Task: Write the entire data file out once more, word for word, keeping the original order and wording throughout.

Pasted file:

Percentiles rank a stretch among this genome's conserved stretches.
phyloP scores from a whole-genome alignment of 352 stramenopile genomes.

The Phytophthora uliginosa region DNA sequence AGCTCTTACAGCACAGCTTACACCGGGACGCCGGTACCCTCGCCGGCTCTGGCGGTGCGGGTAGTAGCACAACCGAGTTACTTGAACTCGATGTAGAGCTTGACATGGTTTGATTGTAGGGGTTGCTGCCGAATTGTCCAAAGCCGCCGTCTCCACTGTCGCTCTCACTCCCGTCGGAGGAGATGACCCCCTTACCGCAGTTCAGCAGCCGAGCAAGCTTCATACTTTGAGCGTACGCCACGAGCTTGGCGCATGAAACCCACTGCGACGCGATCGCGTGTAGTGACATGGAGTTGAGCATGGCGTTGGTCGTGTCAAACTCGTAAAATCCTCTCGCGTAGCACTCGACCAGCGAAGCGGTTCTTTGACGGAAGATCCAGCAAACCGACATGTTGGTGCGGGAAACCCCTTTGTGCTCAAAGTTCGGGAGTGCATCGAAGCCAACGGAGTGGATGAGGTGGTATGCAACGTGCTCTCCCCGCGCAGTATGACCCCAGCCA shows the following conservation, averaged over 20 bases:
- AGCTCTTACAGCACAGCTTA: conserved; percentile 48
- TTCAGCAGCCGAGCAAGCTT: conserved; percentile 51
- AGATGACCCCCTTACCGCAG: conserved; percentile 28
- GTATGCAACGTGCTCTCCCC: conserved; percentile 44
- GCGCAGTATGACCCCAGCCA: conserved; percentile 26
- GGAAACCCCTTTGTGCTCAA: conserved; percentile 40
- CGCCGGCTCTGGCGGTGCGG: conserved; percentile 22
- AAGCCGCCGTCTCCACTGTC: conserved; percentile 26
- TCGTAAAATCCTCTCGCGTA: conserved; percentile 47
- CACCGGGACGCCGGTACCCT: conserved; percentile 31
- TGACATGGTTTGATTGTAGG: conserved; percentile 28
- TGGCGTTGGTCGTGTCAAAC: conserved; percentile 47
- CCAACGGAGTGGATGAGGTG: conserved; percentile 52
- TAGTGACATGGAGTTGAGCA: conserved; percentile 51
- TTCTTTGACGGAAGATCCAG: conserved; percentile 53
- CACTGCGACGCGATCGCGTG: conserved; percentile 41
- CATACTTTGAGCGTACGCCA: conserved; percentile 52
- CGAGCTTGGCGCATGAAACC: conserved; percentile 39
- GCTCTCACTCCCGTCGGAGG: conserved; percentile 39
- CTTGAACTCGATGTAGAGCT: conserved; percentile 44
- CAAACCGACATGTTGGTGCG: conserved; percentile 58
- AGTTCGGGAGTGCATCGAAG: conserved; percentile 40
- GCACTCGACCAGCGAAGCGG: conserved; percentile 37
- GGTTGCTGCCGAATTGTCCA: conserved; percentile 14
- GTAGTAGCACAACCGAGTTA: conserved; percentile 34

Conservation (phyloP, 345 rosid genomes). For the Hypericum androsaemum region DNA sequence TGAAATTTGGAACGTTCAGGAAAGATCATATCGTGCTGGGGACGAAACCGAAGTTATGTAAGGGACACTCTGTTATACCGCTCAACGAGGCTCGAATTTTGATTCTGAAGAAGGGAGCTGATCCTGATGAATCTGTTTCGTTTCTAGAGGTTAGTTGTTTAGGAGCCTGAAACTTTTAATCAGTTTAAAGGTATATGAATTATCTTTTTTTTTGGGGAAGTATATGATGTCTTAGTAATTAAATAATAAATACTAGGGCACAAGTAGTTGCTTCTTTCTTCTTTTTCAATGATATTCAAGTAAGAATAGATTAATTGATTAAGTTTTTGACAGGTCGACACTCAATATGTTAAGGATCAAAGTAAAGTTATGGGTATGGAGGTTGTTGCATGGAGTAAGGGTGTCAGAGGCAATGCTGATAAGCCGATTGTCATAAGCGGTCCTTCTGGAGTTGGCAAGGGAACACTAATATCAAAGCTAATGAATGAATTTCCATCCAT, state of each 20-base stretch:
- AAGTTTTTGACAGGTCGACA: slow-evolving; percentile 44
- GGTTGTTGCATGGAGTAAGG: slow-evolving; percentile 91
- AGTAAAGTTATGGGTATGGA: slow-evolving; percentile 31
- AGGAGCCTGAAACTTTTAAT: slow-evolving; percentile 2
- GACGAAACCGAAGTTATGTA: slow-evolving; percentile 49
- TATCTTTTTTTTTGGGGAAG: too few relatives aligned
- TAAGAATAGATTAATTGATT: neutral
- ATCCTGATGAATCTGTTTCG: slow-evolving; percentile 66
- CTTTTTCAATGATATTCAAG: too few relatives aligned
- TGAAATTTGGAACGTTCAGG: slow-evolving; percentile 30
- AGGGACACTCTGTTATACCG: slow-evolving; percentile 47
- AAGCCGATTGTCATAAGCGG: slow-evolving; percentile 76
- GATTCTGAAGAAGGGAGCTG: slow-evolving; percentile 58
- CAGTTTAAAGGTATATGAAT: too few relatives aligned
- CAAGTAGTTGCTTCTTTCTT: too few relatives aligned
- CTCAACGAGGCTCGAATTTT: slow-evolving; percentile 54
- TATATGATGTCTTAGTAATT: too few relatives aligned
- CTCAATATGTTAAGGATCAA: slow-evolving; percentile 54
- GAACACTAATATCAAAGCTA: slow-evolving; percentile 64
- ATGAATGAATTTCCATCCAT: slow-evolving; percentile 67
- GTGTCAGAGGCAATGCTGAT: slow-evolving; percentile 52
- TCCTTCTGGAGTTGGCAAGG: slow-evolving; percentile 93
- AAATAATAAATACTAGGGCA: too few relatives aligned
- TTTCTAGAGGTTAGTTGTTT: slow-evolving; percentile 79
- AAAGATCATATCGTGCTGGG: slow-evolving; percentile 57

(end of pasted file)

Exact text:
Percentiles rank a stretch among this genome's conserved stretches.
phyloP scores from a whole-genome alignment of 352 stramenopile genomes.

The Phytophthora uliginosa region DNA sequence AGCTCTTACAGCACAGCTTACACCGGGACGCCGGTACCCTCGCCGGCTCTGGCGGTGCGGGTAGTAGCACAACCGAGTTACTTGAACTCGATGTAGAGCTTGACATGGTTTGATTGTAGGGGTTGCTGCCGAATTGTCCAAAGCCGCCGTCTCCACTGTCGCTCTCACTCCCGTCGGAGGAGATGACCCCCTTACCGCAGTTCAGCAGCCGAGCAAGCTTCATACTTTGAGCGTACGCCACGAGCTTGGCGCATGAAACCCACTGCGACGCGATCGCGTGTAGTGACATGGAGTTGAGCATGGCGTTGGTCGTGTCAAACTCGTAAAATCCTCTCGCGTAGCACTCGACCAGCGAAGCGGTTCTTTGACGGAAGATCCAGCAAACCGACATGTTGGTGCGGGAAACCCCTTTGTGCTCAAAGTTCGGGAGTGCATCGAAGCCAACGGAGTGGATGAGGTGGTATGCAACGTGCTCTCCCCGCGCAGTATGACCCCAGCCA shows the following conservation, averaged over 20 bases:
- AGCTCTTACAGCACAGCTTA: conserved; percentile 48
- TTCAGCAGCCGAGCAAGCTT: conserved; percentile 51
- AGATGACCCCCTTACCGCAG: conserved; percentile 28
- GTATGCAACGTGCTCTCCCC: conserved; percentile 44
- GCGCAGTATGACCCCAGCCA: conserved; percentile 26
- GGAAACCCCTTTGTGCTCAA: conserved; percentile 40
- CGCCGGCTCTGGCGGTGCGG: conserved; percentile 22
- AAGCCGCCGTCTCCACTGTC: conserved; percentile 26
- TCGTAAAATCCTCTCGCGTA: conserved; percentile 47
- CACCGGGACGCCGGTACCCT: conserved; percentile 31
- TGACATGGTTTGATTGTAGG: conserved; percentile 28
- TGGCGTTGGTCGTGTCAAAC: conserved; percentile 47
- CCAACGGAGTGGATGAGGTG: conserved; percentile 52
- TAGTGACATGGAGTTGAGCA: conserved; percentile 51
- TTCTTTGACGGAAGATCCAG: conserved; percentile 53
- CACTGCGACGCGATCGCGTG: conserved; percentile 41
- CATACTTTGAGCGTACGCCA: conserved; percentile 52
- CGAGCTTGGCGCATGAAACC: conserved; percentile 39
- GCTCTCACTCCCGTCGGAGG: conserved; percentile 39
- CTTGAACTCGATGTAGAGCT: conserved; percentile 44
- CAAACCGACATGTTGGTGCG: conserved; percentile 58
- AGTTCGGGAGTGCATCGAAG: conserved; percentile 40
- GCACTCGACCAGCGAAGCGG: conserved; percentile 37
- GGTTGCTGCCGAATTGTCCA: conserved; percentile 14
- GTAGTAGCACAACCGAGTTA: conserved; percentile 34

Conservation (phyloP, 345 rosid genomes). For the Hypericum androsaemum region DNA sequence TGAAATTTGGAACGTTCAGGAAAGATCATATCGTGCTGGGGACGAAACCGAAGTTATGTAAGGGACACTCTGTTATACCGCTCAACGAGGCTCGAATTTTGATTCTGAAGAAGGGAGCTGATCCTGATGAATCTGTTTCGTTTCTAGAGGTTAGTTGTTTAGGAGCCTGAAACTTTTAATCAGTTTAAAGGTATATGAATTATCTTTTTTTTTGGGGAAGTATATGATGTCTTAGTAATTAAATAATAAATACTAGGGCACAAGTAGTTGCTTCTTTCTTCTTTTTCAATGATATTCAAGTAAGAATAGATTAATTGATTAAGTTTTTGACAGGTCGACACTCAATATGTTAAGGATCAAAGTAAAGTTATGGGTATGGAGGTTGTTGCATGGAGTAAGGGTGTCAGAGGCAATGCTGATAAGCCGATTGTCATAAGCGGTCCTTCTGGAGTTGGCAAGGGAACACTAATATCAAAGCTAATGAATGAATTTCCATCCAT, state of each 20-base stretch:
- AAGTTTTTGACAGGTCGACA: slow-evolving; percentile 44
- GGTTGTTGCATGGAGTAAGG: slow-evolving; percentile 91
- AGTAAAGTTATGGGTATGGA: slow-evolving; percentile 31
- AGGAGCCTGAAACTTTTAAT: slow-evolving; percentile 2
- GACGAAACCGAAGTTATGTA: slow-evolving; percentile 49
- TATCTTTTTTTTTGGGGAAG: too few relatives aligned
- TAAGAATAGATTAATTGATT: neutral
- ATCCTGATGAATCTGTTTCG: slow-evolving; percentile 66
- CTTTTTCAATGATATTCAAG: too few relatives aligned
- TGAAATTTGGAACGTTCAGG: slow-evolving; percentile 30
- AGGGACACTCTGTTATACCG: slow-evolving; percentile 47
- AAGCCGATTGTCATAAGCGG: slow-evolving; percentile 76
- GATTCTGAAGAAGGGAGCTG: slow-evolving; percentile 58
- CAGTTTAAAGGTATATGAAT: too few relatives aligned
- CAAGTAGTTGCTTCTTTCTT: too few relatives aligned
- CTCAACGAGGCTCGAATTTT: slow-evolving; percentile 54
- TATATGATGTCTTAGTAATT: too few relatives aligned
- CTCAATATGTTAAGGATCAA: slow-evolving; percentile 54
- GAACACTAATATCAAAGCTA: slow-evolving; percentile 64
- ATGAATGAATTTCCATCCAT: slow-evolving; percentile 67
- GTGTCAGAGGCAATGCTGAT: slow-evolving; percentile 52
- TCCTTCTGGAGTTGGCAAGG: slow-evolving; percentile 93
- AAATAATAAATACTAGGGCA: too few relatives aligned
- TTTCTAGAGGTTAGTTGTTT: slow-evolving; percentile 79
- AAAGATCATATCGTGCTGGG: slow-evolving; percentile 57